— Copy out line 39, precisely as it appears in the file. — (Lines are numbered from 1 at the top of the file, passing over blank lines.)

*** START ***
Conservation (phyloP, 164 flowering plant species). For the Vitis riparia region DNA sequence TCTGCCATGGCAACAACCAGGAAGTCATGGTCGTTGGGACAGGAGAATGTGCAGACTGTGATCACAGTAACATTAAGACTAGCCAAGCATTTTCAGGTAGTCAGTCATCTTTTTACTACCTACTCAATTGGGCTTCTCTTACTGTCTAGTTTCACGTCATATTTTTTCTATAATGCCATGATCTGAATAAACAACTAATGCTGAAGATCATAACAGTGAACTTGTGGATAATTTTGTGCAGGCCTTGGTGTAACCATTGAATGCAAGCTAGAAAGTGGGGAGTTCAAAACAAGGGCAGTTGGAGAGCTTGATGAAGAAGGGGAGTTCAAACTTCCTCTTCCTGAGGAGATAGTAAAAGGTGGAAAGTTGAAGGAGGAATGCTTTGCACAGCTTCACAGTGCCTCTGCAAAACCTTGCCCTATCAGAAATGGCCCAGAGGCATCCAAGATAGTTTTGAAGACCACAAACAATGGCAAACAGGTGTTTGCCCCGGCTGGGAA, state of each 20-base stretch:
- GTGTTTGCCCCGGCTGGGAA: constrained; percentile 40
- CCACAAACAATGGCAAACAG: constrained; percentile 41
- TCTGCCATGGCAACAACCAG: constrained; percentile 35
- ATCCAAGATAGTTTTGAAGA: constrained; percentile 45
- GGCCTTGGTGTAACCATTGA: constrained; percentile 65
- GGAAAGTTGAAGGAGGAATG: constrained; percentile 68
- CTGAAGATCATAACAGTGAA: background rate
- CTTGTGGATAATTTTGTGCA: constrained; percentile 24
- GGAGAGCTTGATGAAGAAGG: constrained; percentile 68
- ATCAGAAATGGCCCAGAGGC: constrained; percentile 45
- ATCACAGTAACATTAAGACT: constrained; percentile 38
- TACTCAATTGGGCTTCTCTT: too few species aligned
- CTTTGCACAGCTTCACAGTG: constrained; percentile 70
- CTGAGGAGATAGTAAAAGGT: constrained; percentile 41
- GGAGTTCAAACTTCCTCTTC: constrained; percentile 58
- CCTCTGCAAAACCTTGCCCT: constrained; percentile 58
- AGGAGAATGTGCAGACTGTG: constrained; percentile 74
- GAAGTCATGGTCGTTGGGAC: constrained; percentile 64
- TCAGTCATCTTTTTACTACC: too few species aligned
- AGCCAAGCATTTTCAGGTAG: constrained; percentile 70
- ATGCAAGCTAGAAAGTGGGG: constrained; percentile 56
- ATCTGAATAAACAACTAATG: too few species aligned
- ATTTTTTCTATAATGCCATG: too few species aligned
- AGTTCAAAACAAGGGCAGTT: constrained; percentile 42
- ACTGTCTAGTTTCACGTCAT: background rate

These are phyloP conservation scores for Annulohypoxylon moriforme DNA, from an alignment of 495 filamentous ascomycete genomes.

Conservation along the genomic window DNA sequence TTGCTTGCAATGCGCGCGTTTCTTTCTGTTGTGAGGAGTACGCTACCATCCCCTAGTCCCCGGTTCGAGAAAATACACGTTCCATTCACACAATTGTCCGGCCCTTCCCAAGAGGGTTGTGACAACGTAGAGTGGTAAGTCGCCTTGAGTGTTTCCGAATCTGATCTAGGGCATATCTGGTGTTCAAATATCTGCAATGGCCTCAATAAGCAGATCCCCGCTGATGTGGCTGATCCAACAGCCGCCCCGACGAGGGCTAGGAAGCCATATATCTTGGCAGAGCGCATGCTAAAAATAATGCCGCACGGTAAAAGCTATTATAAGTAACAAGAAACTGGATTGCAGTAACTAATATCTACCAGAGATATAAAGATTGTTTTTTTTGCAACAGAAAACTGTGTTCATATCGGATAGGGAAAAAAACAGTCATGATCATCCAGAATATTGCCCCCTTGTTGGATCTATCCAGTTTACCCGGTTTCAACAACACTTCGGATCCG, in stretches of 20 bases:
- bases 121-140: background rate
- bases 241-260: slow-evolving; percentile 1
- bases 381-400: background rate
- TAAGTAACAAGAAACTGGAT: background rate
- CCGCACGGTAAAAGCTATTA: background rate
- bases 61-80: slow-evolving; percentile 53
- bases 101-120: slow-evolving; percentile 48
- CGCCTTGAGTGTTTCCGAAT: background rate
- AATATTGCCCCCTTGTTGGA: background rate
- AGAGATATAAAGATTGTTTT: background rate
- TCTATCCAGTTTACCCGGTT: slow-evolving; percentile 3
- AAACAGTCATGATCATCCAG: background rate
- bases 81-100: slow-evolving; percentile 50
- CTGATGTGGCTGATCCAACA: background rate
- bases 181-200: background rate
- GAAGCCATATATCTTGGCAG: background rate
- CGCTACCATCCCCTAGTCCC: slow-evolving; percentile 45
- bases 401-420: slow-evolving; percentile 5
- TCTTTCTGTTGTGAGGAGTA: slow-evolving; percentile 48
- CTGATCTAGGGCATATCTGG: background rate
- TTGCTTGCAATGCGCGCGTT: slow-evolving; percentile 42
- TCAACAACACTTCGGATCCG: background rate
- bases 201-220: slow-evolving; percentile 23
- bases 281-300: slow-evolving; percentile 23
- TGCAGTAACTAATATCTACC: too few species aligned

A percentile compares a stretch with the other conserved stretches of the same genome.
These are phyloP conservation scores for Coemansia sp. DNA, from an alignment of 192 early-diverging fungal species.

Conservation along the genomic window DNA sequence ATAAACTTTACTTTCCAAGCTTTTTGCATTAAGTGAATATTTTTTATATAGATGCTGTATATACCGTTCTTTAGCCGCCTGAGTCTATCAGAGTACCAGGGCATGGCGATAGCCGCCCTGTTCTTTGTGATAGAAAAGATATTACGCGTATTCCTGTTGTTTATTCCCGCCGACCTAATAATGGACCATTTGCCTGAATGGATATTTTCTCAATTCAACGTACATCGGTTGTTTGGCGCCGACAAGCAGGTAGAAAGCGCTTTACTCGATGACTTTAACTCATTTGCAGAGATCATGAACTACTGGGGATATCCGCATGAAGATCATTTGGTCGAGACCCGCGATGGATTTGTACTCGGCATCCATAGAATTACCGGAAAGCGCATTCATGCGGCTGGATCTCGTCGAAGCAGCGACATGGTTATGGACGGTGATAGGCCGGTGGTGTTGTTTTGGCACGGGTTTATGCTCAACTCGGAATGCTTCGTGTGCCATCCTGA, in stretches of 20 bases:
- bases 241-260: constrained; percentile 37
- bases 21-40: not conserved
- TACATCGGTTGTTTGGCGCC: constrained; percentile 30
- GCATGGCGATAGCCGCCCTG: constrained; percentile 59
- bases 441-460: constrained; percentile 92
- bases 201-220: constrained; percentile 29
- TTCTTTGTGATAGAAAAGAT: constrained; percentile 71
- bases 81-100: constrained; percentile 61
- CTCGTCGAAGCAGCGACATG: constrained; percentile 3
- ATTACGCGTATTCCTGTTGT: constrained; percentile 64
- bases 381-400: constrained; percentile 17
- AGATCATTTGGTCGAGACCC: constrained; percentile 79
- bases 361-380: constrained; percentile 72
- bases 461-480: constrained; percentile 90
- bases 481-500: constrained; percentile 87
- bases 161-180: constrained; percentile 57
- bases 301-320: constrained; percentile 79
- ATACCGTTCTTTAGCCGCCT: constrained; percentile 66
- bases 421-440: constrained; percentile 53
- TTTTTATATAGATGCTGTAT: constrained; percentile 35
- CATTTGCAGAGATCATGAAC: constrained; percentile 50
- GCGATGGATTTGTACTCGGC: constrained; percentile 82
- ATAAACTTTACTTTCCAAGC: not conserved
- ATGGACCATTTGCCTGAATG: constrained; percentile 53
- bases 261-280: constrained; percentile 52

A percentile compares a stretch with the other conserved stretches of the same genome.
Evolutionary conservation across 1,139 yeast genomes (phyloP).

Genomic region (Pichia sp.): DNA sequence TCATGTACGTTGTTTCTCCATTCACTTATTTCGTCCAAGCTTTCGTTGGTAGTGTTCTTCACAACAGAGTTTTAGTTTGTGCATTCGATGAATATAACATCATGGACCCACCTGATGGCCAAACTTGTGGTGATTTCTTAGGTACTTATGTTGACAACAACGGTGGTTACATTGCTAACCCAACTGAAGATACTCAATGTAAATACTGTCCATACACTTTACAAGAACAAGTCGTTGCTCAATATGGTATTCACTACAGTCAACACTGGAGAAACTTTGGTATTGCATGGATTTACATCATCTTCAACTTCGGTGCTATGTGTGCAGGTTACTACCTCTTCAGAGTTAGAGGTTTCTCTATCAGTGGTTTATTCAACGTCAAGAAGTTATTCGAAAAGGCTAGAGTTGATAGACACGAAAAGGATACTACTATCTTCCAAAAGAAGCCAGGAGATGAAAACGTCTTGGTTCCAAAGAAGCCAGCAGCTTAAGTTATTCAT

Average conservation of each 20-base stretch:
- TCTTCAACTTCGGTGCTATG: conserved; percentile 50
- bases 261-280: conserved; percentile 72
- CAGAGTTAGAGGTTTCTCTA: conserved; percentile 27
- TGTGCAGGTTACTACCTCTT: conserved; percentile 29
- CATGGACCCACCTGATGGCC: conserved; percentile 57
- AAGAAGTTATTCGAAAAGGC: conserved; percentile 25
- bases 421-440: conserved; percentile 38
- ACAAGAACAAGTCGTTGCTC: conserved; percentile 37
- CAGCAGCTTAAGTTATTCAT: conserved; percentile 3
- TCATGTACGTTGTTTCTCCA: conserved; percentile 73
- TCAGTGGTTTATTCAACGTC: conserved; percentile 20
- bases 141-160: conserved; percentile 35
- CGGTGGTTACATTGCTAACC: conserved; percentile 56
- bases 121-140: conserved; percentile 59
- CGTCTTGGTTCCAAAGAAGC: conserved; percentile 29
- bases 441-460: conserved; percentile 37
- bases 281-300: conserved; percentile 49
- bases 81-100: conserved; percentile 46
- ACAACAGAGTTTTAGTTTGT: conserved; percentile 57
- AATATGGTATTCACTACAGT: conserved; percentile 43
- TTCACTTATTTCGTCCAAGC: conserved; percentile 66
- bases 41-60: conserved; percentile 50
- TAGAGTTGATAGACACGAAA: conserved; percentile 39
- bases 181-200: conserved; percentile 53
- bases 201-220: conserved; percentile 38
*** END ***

- TCTATCCAGTTTACCCGGTT: slow-evolving; percentile 3